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All cells have protein markers on their surface, known as antigens. Monoclonal antibodies are designed in the laboratory to specifically recognise particular protein markers on the surface of some cancer cells. The monoclonal antibody then 'locks' onto this protein. This either triggers the cell to destroy itself or signals to the body's immune system to attack and kill the cancer cell.
For example, rituximab, the monoclonal antibody that is used in the treatment of non-Hodgkin's lymphoma, recognises a protein marker known as CD20. CD20 is found on the surface of the abnormal B cells that are found in some of the most common types of non-Hodgkin's lymphoma.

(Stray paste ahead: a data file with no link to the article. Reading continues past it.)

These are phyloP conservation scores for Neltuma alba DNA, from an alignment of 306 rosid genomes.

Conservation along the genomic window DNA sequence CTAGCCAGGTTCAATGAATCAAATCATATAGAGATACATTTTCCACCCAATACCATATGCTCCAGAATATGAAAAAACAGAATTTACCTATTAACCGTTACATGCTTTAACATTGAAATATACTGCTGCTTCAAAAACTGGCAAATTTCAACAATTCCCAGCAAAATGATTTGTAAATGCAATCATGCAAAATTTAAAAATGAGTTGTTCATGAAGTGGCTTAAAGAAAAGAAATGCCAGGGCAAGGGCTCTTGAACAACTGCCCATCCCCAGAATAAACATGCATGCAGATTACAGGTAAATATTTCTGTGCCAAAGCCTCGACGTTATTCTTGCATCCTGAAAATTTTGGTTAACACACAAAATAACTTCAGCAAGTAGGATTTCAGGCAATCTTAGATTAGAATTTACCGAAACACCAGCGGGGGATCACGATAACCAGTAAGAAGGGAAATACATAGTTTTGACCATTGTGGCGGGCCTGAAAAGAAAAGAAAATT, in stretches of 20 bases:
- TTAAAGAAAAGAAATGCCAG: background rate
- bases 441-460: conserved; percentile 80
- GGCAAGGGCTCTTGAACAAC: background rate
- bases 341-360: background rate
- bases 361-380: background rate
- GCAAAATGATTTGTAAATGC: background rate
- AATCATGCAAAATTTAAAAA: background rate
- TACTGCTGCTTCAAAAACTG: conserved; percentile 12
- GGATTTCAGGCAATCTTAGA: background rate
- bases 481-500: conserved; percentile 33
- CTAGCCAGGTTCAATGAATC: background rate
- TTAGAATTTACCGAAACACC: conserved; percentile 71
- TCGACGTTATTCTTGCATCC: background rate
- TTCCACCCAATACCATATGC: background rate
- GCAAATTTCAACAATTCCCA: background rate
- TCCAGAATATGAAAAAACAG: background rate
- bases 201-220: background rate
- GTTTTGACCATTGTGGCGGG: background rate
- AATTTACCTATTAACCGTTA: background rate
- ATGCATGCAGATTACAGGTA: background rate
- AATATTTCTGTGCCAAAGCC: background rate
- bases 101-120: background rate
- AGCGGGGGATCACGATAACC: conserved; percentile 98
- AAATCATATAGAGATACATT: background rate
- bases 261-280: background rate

When rituximab locks onto CD20 on the surface of a B cell, the cell may be destroyed directly, but also the body's natural defences are alerted. Rituximab effectively targets the lymphoma cells for destruction by the body's immune system, which can now kill the cancer cells.
CD20 is also found on the surface of normal B cells, one of the types of white blood cells that circulate in the body. This means that these normal B cells, too, may be destroyed when rituximab is used. However, the stem cells in the bone marrow that develop into B cells do not have CD20 on their surface.
Stem cells are therefore not destroyed by rituximab and can go on to replenish the body with healthy B cells. Although the number of mature, normal B cells is temporarily reduced by the treatment, they return to previous levels after the treatment.